With the success of Budge's Raster Blaster pinball game, he decided to expand the tools he had created for that title and make a game about making games. After writing a mini-paint program, sound editor, a save/load system, and several other tools, he dubbed the title Pinball Construction Set, then started BudgeCo with his sister and distributed it to software stores in plastic bags. But Budge soon became burdened by the marketing work needed by a software publisher, and he struck a deal with Trip Hawkins, who was looking for titles to fill Electronic Arts' launch roster.
PCS came with five sample pinball tables; Budge claimed he made "Astro Blast" in a half-hour. The title's main draw, however, was the construction tools, which were controlled with an icon-based drag-and-drop interface. As one would expect, players could adjust the board's boundaries, place components, wire items and establish scoring rules, paint the playfield and title, and even adjust the physics engine. Players could then save the game for later replay, either inside PCS or as stand-alone binaries to share with others.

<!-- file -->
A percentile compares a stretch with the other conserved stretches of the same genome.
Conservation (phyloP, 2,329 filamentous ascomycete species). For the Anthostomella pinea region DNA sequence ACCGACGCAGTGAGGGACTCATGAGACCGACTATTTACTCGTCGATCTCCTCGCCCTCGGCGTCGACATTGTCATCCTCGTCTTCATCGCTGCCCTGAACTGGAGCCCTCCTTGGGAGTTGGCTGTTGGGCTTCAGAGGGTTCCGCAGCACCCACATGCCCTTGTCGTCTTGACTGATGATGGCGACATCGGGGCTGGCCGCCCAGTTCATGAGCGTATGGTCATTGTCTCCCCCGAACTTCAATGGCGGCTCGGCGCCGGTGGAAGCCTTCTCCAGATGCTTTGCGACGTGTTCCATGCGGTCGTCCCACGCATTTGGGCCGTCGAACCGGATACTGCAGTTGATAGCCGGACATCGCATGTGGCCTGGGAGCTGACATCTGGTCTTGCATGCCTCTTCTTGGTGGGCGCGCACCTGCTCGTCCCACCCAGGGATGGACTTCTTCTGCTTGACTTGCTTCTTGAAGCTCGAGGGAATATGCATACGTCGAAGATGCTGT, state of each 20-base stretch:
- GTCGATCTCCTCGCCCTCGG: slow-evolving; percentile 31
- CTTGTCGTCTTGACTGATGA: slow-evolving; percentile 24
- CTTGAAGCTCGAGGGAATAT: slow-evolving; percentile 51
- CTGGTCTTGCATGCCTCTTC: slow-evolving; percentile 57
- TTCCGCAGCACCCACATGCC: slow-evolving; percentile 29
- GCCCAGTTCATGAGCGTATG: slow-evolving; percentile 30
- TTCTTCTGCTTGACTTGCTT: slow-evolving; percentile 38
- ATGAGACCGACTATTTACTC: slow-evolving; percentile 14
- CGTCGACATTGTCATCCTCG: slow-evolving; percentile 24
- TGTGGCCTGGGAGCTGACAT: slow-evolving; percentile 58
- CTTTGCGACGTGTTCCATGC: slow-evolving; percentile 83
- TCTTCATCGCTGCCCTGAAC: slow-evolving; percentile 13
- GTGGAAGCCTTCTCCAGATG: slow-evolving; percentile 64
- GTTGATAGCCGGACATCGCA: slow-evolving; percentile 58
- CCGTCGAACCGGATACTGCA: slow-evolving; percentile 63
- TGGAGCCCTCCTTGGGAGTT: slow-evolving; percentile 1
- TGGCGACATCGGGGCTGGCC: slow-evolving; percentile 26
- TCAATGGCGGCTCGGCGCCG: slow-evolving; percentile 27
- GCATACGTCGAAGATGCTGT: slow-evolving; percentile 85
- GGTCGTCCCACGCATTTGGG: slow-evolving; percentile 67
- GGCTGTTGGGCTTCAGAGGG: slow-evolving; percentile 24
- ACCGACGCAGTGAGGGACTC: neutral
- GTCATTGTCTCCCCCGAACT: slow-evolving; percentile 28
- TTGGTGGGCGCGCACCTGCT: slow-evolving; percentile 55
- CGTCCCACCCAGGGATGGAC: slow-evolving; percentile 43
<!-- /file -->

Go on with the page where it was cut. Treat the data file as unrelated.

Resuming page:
With EA's distribution, Pinball Construction Set became a blockbuster hit, eventually selling over 300,000 copies across the Apple ][, Atari 8-Bit Computers, Commodore 64, and IBM Personal Computer versions. Budge became famous as one of Electronic Arts' premiere "rock star" developers, and was sent on junkets in computer game stores, shopping malls, and television shows. EA followed PCS' success with similar Game Makers like Music Construction Set, Racing Destruction Set, and Adventure Construction Set.
Pinball Construction Set was ported to the Sega Genesis in 1993 with the title Virtual Pinball.
Computer Gaming World named PCS "Most Innovative Computer Game" in their 15th anniversary issue. In 2008, it was honored at the 59th Annual Technology & Engineering Emmy Awards for "User Generated Content/Game Modification", and was an inductee in GameSpy's Hall of Fame.
This game demonstrates the following tropes:
- Endless Game: "Endless" insofar as there is no limit to the number or types of pinball games that can be made, anyway.
- Exactly What It Says on the Tin
- Game-Breaking Bug: The IBM Personal Computer version has a bug where adding too many parts prevented you from saving the game... or from removing parts so it can be saved.
- Game Maker
- Level Editor
- Stock Sound Effects